The excellent Kevin A. Bryan on innovation

He has a forthcoming JET paper with Jorge Lemus, here is the abstract:

We construct a tractable general model of the direction of innovation. Competition leads firms to pursue inefficient research lines, because firms both race toward easy projects and do not fully appropriate the value of their inventions. This dual distortion will imply that any directionally efficient policy must condition on the properties of hypothetical inventions which are not discovered in equilibrium, hence common R&D policies like patents and prizes generate suboptimal innovation direction and may even generate lower welfare than laissez faire. We apply this theory to radical versus incremental innovation, patent pools, and the effect of trade on R&D.

Here is a slightly different version of the abstract, along with other research papers.  Here is Kevin on travel.  Kevin is at the University of Toronto, and also is author of the excellent blog A Fine Theorem.

Here is Kevin’s reading list on innovation, recommended.


How innovation happens and how to make it more effective is one of the most important questions for humanity not just economics. But I bet there will be a lot more comments on the Celebrity Misbehaviour post above.

Competition produces many mini-innovations, which all add up to a big innovation, while monopoly produces neither many mini-innovations nor another big innovation as the monopolist protects the big innovation that made it a monopolist. I believe it's Tim Taylor (following the research of Edmund Phelps) who has written on the role of dynamism in the workplace in producing relatively small innovations (such as Eli Whitney's improvements to the cotton gin) that add up to a big innovation and serve as real drivers of economic growth. Today's pursuit of the big innovation (which I sarcastically refer to as flying cars and spaceships to Mars) by billionaires are vanity projects that impress a certain class of people who are more familiar with comic books and science fiction than with actual production of goods.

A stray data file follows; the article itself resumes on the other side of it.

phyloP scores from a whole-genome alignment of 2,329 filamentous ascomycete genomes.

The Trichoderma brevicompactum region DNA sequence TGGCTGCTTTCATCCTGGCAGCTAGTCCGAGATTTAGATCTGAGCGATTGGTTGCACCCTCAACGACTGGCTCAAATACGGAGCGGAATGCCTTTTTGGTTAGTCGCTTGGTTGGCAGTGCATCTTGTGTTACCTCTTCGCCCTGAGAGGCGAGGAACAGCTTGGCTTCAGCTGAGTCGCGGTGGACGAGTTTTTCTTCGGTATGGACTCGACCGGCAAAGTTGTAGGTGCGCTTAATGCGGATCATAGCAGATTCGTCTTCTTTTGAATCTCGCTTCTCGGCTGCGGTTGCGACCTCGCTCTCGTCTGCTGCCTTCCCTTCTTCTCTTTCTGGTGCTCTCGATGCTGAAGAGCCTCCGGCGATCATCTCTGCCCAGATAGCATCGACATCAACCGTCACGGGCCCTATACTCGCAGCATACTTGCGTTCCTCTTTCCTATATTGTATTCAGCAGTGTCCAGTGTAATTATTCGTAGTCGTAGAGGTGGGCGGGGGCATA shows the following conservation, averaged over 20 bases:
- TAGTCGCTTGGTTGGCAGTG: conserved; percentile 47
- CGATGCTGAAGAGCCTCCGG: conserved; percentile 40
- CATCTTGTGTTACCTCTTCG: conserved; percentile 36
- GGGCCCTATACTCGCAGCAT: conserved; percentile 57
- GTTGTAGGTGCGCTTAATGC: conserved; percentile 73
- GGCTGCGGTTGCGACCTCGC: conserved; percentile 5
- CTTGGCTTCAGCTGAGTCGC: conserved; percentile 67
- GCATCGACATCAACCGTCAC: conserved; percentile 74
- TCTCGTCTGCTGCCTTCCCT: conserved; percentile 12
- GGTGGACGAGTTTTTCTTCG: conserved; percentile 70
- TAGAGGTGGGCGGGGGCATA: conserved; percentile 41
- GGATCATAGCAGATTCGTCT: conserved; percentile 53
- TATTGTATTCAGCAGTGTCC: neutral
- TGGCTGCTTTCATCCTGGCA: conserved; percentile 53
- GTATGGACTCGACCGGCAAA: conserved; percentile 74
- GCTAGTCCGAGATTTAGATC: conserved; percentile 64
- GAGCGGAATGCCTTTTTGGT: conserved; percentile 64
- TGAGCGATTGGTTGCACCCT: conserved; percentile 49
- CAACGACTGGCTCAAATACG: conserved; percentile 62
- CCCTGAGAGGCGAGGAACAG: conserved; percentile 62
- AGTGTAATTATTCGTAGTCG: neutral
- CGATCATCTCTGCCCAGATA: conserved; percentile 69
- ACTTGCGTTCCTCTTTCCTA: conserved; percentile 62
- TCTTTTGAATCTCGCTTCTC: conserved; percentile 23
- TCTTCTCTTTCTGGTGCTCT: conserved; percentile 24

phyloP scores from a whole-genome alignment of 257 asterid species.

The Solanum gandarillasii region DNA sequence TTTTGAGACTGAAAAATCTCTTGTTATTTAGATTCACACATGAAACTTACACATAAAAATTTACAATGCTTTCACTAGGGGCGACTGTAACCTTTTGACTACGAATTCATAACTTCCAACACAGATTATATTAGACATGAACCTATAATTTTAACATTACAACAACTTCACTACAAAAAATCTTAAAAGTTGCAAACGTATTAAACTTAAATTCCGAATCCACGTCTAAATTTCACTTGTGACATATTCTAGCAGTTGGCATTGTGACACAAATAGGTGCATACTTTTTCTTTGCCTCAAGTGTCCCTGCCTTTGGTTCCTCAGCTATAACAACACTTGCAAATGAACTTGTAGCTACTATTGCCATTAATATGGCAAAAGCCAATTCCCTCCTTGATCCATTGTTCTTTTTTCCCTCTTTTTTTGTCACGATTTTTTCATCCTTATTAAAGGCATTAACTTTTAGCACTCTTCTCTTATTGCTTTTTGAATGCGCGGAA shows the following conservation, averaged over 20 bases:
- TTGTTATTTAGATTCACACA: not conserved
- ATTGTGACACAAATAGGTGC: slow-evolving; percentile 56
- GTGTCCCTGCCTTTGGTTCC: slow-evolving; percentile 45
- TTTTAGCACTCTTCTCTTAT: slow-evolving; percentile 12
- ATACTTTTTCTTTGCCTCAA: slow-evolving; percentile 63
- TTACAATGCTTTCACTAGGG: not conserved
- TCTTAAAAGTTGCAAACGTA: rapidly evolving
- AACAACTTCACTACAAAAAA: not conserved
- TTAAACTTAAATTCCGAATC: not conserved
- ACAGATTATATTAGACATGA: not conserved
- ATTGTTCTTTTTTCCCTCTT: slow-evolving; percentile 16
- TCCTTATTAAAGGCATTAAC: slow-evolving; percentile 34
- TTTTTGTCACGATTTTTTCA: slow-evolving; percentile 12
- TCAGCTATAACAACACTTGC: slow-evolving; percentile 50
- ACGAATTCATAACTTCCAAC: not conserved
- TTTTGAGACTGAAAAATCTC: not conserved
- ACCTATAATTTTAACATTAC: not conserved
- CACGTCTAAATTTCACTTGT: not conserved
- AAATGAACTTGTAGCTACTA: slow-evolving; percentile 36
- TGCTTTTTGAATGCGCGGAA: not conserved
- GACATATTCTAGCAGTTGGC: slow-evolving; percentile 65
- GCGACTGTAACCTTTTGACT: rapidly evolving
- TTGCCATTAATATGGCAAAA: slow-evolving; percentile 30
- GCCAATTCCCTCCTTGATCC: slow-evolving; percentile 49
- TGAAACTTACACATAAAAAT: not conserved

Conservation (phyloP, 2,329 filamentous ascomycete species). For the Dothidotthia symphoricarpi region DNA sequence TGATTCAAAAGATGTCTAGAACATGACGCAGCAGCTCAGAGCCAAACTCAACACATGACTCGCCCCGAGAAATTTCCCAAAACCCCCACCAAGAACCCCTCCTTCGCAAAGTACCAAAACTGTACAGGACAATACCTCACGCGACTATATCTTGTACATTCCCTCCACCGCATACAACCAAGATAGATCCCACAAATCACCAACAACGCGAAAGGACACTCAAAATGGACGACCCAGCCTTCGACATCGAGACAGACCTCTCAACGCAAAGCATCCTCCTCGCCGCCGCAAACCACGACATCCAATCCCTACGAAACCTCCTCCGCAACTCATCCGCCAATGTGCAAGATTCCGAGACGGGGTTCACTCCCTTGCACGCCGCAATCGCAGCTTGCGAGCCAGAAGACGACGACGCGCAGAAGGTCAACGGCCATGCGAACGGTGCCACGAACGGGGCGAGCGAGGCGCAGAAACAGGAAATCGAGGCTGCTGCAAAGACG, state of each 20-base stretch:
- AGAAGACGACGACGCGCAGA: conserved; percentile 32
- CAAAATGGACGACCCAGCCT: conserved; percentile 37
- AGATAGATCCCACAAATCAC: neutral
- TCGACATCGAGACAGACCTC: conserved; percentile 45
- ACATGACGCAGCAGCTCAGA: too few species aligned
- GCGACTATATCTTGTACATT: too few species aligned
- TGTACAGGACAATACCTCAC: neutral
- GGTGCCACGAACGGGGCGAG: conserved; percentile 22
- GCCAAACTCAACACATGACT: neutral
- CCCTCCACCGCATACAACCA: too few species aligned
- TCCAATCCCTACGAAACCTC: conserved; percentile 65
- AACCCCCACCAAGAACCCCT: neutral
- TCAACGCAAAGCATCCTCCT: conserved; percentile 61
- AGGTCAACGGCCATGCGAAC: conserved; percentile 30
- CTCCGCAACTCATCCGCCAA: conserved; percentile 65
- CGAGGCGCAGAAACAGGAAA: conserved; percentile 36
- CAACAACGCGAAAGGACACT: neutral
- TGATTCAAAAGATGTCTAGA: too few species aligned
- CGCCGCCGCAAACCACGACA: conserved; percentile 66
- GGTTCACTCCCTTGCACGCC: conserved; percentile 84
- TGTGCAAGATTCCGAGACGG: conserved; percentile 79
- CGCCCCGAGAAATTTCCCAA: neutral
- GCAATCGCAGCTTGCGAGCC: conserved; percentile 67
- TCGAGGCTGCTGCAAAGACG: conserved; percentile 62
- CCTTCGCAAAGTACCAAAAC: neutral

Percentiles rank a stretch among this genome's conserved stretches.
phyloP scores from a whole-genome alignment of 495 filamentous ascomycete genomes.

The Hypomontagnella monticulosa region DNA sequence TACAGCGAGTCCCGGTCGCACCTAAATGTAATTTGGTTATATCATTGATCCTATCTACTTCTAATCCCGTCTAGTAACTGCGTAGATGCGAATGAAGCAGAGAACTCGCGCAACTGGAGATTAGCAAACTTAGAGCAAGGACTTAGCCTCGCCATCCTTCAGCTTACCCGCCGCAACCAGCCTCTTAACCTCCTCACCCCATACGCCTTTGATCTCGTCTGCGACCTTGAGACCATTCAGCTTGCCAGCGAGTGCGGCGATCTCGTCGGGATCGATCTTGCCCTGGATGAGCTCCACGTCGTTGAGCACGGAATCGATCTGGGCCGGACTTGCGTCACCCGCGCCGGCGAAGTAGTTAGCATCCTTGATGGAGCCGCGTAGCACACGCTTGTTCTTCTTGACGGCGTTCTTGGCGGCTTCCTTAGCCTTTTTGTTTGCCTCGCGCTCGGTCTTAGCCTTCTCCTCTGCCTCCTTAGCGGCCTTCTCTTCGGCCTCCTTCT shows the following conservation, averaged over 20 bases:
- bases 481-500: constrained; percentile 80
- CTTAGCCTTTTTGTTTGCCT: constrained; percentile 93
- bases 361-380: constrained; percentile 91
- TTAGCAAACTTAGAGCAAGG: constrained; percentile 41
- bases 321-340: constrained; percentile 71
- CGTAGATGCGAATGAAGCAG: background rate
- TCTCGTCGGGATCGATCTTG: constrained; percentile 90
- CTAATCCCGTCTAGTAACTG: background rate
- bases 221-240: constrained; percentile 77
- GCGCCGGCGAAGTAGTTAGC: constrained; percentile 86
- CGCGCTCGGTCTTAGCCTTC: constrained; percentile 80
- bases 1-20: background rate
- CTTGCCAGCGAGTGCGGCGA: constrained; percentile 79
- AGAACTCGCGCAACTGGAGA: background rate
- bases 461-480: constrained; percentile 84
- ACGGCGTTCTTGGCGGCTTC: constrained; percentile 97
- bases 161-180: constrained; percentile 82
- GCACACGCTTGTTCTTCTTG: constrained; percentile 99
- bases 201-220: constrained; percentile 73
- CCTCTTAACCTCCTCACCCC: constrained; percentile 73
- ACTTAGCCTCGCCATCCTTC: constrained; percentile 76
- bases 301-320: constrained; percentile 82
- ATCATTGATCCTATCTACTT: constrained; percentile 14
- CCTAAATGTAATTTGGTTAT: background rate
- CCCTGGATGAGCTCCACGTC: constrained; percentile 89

Innovation is clustered in big cities and so is economic growth that flows from it. Look at the map at the link of how states rank in terms of disruption from globalization. Amazing.

I got part way through it and the implicit assumptions of true "ability to view the future" limit its value to trivial or obvious inventions. Real innovation is more like evolution, it can't plan ahead to prevent blocking and dead ends of non-optimal solutions. The future is opaque beyond the laws of physic and thermodynamics and that lack of future vision means non-optimal outcomes for both human development and evolution.

These models in this and similar papers imply that all problems can just be solved with more R&D, which is only true for trivial problems. However, internal combustion engines won the automotive power supply technology with high useful energy density and easier energy distribution. The "rocket scientists" of the time would put this in the trivial class where minimal future vision is obvious. It was also obvious that solid state physics would kill the vacuum tube industry.

For an example of this of how this thinking goes wrong, just look at how much money the DOD and DOE "wise men" have wasted on trying to get biofuel from algae. Lots of R&D money down the rat hole and that was trying again for something the same "wise men" tried in the 70's.

Started to read the paper but found some of the assumptions funny, Eg, assuming that B is a better innovation than A, but that once A is discovered the marginal value of discovering B is zero. I guess you could imagine such a situation but it does not seem common.

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